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Seniors reflect on their art and contests

Lizzie+Boyer+poses+with+her+art+piece.+
Lizzie Boyer poses with her art piece.

Lizzie Boyer poses with her art piece.

Lizzie Boyer poses with her art piece.

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Art is a way of expressing an artist’s message. At White Station High School, art students are submitting their work to compete for awards, recognition or opportunities to further explore their passions. The art ranges from one-dimensional to three-dimensional art forms that are diverse in color, texture, concept and overall image. Each choice supports the message an artist’s attempts to convey to their audience.
“This entire year I have been using charcoal for my AP art concentration, and I love the flexibility of the medium. I can manipulate the tones and textures in so many ways,” AP art student Lizzie Boyer (12) said.
Students enter national contests along with local and smaller-scale competitions.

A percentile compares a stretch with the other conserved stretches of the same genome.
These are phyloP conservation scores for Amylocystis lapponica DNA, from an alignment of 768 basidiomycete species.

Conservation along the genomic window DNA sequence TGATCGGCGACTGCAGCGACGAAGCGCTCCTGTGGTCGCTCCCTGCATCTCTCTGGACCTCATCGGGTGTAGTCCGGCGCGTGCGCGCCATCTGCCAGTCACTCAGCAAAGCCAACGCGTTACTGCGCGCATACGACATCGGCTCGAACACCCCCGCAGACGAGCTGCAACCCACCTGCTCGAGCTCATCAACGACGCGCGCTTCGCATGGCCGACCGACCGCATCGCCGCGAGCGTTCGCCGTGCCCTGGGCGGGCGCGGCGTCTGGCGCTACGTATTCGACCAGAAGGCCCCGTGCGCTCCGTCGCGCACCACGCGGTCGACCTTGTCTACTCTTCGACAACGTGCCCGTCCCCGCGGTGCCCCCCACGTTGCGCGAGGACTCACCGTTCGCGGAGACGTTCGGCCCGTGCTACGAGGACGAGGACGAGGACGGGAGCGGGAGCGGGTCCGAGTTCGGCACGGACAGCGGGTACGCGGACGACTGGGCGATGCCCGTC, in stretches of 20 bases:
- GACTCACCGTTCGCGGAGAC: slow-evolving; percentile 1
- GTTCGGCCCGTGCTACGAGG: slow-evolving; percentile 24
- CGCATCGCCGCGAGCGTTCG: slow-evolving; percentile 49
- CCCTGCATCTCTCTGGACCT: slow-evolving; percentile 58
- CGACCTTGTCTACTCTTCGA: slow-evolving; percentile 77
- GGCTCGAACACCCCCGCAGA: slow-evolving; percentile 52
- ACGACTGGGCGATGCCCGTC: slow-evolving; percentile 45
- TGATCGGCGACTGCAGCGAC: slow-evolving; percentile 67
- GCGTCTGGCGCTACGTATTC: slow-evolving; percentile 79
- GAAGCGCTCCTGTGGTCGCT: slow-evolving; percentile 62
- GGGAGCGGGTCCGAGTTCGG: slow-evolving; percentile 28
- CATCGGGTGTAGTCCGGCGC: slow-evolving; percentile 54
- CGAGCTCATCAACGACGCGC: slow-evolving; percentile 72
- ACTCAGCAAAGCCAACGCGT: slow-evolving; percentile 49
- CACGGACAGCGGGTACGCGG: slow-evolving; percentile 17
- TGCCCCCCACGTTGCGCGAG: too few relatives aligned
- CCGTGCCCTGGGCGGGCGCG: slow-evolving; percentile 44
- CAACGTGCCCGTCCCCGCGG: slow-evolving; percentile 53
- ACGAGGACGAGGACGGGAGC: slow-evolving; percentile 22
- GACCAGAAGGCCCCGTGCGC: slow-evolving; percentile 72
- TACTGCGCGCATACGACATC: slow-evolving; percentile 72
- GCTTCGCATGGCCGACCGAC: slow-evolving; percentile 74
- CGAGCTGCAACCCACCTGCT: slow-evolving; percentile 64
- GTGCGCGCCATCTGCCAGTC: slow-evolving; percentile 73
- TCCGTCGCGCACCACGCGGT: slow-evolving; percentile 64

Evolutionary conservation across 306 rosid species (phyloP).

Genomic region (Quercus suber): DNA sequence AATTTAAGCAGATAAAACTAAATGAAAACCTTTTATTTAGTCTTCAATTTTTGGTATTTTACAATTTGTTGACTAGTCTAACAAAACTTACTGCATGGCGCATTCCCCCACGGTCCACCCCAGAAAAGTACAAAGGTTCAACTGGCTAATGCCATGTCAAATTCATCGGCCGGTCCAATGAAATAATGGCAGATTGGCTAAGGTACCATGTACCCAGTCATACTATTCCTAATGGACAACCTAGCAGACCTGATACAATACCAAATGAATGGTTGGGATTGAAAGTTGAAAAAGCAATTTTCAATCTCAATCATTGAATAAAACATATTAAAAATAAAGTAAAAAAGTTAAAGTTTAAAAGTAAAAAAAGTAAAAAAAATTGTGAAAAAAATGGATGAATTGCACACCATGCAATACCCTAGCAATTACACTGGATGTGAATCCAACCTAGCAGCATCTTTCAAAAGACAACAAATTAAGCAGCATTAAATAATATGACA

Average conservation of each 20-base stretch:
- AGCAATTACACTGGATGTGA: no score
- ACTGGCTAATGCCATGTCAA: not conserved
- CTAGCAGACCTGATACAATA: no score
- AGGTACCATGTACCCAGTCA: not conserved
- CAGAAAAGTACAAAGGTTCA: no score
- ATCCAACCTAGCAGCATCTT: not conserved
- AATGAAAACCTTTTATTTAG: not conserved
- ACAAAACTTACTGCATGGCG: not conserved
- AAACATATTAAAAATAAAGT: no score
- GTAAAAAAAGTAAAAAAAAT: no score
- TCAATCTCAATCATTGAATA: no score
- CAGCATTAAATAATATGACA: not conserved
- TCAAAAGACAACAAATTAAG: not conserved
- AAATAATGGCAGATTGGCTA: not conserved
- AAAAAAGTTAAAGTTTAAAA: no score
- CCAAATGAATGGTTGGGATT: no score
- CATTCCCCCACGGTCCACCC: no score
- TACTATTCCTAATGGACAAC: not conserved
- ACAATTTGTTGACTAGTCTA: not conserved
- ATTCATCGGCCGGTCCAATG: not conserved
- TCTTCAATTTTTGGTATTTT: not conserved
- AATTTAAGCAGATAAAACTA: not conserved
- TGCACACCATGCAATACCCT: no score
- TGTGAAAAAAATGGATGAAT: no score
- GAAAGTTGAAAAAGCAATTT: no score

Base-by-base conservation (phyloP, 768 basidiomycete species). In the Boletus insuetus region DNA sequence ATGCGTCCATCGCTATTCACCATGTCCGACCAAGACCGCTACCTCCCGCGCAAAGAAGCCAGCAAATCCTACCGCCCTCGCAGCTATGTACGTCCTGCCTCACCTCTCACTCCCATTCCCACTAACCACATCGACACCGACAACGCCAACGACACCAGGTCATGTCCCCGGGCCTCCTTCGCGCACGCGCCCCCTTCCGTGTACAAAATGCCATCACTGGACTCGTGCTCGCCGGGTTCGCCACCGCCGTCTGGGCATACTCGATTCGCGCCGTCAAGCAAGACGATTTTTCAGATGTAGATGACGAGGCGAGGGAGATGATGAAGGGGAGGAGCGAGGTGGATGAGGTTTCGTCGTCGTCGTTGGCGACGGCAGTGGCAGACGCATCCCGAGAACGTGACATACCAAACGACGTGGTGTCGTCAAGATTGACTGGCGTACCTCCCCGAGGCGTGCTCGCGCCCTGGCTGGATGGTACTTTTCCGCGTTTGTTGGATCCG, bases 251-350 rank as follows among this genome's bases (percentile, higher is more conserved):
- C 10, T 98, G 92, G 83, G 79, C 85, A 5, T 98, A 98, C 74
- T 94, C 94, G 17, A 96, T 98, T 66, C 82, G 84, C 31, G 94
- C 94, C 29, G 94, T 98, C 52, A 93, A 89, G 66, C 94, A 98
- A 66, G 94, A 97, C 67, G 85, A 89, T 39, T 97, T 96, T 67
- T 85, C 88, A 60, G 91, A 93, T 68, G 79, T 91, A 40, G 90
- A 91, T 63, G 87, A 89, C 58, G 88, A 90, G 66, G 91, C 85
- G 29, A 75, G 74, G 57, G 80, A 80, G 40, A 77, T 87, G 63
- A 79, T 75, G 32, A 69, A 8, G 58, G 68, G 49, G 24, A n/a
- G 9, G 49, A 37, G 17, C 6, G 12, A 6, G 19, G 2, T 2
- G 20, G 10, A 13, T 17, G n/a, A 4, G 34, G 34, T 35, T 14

“Winning a contest is honestly the greatest feeling ever.” Boyer said. “The sense of accomplishment in something that you put your full time and effort into that is portrayed to be the best of a group of people.”
They all have their creative sparks, but they are sometimes stunted. This is known as “artist block,” where the artist has no motivation or inspiration.
“If you have a work ethic which is partially a habitual thing, it makes it easier to overcome ‘Artist Block’,” AP art teacher Charles Berlin said.
Even with the great creativity flowing from these artists, not all contests are won. The reactions to these losses tend to vary. Some feel that they should have won, but others respect the opinions of the judge. Either way, they are inspired to create more work with more passion.
“Some of the real genius art students get passed over by the whims of a particular judge,” Berlin said. “If you keep producing and entering shows, typically you eventually hit the jackpot.”
As the students leave high school, art will continue to influence them. Even if they do not pursue art, their determined and innovative minds will continue to aid them in their pursuits.
“Speaking for students that I have watched over the past few years in art classes, I feel confident that our seniors at WSHS will have lots of success after they graduate,” art teacher David Pentecost said.

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Seniors reflect on their art and contests